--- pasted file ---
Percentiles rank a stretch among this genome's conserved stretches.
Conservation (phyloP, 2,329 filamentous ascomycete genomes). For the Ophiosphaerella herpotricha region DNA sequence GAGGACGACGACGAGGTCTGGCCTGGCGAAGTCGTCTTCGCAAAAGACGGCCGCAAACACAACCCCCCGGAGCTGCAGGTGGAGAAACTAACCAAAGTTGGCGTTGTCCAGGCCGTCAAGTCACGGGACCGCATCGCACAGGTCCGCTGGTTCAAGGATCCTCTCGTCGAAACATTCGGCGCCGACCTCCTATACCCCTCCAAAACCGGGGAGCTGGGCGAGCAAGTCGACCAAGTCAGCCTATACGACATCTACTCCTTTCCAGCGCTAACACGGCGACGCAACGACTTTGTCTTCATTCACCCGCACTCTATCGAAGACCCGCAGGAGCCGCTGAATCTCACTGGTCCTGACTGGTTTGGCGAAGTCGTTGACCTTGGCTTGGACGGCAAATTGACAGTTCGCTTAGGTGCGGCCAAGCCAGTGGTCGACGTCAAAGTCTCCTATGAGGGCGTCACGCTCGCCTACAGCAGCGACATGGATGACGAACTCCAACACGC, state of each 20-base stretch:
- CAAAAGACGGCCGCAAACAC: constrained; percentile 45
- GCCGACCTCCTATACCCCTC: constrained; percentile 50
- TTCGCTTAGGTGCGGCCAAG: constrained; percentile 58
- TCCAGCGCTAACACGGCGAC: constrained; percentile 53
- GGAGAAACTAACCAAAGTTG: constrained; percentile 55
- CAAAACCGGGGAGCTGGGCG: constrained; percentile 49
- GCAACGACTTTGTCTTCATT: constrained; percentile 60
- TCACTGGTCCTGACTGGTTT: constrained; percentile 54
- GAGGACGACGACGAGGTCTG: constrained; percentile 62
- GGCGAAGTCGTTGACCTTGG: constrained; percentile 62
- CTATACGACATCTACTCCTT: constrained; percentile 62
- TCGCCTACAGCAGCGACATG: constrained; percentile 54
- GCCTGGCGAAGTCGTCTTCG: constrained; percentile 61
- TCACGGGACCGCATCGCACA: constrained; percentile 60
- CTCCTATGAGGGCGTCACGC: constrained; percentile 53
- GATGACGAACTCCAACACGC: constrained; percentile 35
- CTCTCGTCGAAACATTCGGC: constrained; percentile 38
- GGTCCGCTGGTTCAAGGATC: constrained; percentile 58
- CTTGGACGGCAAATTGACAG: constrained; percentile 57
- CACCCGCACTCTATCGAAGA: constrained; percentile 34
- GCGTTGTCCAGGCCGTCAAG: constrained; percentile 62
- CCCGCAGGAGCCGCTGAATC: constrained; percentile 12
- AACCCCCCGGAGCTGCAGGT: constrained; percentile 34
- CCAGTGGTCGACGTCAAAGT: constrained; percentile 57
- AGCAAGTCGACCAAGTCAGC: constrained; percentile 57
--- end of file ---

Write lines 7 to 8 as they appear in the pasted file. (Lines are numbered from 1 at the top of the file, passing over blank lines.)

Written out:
- GGAGAAACTAACCAAAGTTG: constrained; percentile 55
- CAAAACCGGGGAGCTGGGCG: constrained; percentile 49